The Celtics have had great success from their bench unit, but the starters haven't always held up their end of the equation.
The Celtics starters have the equivalent of a bottom-6 defense and their offense would be the NBA's second-worst (ahead of only Philadelphia). Obviously, they play mostly against other teams' first units, skewing the stats a bit. Still, they are a group of anti-Rockets, a midrange-chucking bastion of inefficiency that plays the game in direct conflict with most recent basketball advancements. It's not that the five players in the first unit are useless; they all help in their own ways. Together, though, they have not worked.
So does Brad Stevens ever consider making a change? Yup. "We've had that discussion almost every day." He says. So why doesn't he make the change? Well, it's complicated.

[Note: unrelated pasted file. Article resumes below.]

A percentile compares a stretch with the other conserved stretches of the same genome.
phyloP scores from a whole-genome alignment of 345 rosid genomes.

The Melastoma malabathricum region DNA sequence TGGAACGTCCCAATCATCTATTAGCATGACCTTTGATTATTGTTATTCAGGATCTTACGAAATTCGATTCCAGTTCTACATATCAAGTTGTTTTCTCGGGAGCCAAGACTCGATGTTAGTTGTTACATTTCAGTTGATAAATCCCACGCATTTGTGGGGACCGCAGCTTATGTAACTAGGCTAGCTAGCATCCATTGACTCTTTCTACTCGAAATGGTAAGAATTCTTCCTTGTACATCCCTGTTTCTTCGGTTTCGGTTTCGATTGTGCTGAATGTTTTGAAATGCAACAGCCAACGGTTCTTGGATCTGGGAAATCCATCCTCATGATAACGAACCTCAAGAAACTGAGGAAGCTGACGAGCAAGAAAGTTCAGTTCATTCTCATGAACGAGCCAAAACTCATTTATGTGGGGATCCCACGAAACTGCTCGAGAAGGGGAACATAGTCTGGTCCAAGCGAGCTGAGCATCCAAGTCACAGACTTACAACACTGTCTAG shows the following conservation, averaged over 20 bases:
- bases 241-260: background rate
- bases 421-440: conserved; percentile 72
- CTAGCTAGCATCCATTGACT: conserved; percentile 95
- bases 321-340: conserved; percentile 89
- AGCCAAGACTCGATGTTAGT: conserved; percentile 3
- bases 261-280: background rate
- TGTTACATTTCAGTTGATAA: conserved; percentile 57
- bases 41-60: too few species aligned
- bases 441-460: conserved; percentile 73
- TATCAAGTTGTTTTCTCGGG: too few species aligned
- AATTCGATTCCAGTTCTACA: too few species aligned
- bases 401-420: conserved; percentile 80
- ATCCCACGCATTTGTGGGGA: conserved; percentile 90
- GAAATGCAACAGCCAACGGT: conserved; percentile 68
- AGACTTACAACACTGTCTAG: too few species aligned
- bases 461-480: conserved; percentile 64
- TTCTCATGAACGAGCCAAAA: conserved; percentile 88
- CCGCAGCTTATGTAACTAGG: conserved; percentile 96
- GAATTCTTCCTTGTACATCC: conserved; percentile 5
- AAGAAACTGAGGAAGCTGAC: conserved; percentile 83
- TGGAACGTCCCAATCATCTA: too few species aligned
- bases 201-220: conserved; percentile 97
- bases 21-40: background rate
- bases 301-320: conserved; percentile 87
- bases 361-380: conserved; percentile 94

"The first six minutes of a 48-minute game are the first six minutes," he said. "You want to start as well as you can, but you also want to create rotations that you like.
"If your second unit's really playing at a high level, then you have to factor that in — that if you mix it up, your second unit may not play at a high level. I think that's something to consider, too.
"We go into halftime and we start talking about matchups and we start talking about, ‘Hey, we're struggling to do this, this and this. We need to change one guy. That might change it for us.' That's why a lot of times you'll see us at the start of the second half tweak the lineup."
It is up to every combination of players to perform the best they can. Hopefully the starters can step up enough to get the Celtics into the playoffs and make some noise there as well.
Actually, I can't wait to see what Stevens does in the playoffs where much more attention is put on matchups and adjustments made game to game or even quarter by quarter.